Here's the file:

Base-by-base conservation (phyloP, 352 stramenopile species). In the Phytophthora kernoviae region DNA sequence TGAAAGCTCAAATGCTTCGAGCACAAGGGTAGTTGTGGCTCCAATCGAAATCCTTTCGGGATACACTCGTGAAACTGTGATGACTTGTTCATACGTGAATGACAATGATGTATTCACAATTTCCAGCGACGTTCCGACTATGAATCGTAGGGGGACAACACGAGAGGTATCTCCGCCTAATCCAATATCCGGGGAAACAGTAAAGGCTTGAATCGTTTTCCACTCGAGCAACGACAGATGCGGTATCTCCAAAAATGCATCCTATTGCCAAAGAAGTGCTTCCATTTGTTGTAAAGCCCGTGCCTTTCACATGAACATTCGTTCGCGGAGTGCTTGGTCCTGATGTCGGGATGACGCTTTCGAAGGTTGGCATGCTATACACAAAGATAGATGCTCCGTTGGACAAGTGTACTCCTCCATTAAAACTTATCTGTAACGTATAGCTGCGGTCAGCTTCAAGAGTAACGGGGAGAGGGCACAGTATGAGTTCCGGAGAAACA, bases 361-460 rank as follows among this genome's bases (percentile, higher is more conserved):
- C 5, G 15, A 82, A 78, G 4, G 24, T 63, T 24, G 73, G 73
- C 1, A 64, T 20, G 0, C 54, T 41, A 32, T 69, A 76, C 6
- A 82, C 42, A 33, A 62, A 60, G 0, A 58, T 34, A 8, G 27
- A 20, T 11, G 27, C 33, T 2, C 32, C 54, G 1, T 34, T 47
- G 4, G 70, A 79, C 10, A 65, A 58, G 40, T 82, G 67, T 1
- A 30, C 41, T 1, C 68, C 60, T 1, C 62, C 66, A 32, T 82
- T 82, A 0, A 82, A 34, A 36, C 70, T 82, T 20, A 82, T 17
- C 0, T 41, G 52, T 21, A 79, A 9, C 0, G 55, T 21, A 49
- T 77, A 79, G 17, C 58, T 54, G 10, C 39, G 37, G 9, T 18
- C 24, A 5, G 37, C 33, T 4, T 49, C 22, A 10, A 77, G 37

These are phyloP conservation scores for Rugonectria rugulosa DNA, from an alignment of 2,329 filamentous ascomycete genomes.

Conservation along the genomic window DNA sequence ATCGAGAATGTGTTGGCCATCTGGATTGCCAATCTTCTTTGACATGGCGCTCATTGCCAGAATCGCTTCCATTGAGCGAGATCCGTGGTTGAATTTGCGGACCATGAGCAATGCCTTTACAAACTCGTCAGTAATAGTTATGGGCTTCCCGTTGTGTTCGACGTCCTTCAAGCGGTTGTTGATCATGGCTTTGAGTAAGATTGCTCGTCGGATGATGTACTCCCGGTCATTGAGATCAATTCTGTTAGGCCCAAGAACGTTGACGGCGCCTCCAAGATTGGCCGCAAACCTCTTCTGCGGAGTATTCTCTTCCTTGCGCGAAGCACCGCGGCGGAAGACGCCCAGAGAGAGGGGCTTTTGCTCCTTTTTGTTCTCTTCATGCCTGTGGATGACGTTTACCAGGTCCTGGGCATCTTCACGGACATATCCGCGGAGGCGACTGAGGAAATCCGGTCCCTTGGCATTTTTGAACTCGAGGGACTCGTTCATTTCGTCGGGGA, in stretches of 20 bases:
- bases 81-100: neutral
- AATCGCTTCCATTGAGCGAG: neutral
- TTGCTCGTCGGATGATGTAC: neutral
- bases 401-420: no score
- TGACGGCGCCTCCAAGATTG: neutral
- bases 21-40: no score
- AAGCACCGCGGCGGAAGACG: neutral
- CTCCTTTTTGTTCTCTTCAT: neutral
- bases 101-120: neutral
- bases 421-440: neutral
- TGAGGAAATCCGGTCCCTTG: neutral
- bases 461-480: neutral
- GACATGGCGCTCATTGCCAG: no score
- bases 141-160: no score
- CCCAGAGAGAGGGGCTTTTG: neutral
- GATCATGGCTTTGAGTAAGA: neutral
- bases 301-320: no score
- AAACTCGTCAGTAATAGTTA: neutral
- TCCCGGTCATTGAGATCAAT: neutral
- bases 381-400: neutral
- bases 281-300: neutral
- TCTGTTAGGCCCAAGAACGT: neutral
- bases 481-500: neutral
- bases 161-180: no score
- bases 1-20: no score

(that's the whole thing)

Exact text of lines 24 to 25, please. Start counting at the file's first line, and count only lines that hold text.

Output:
- TGAGGAAATCCGGTCCCTTG: neutral
- bases 461-480: neutral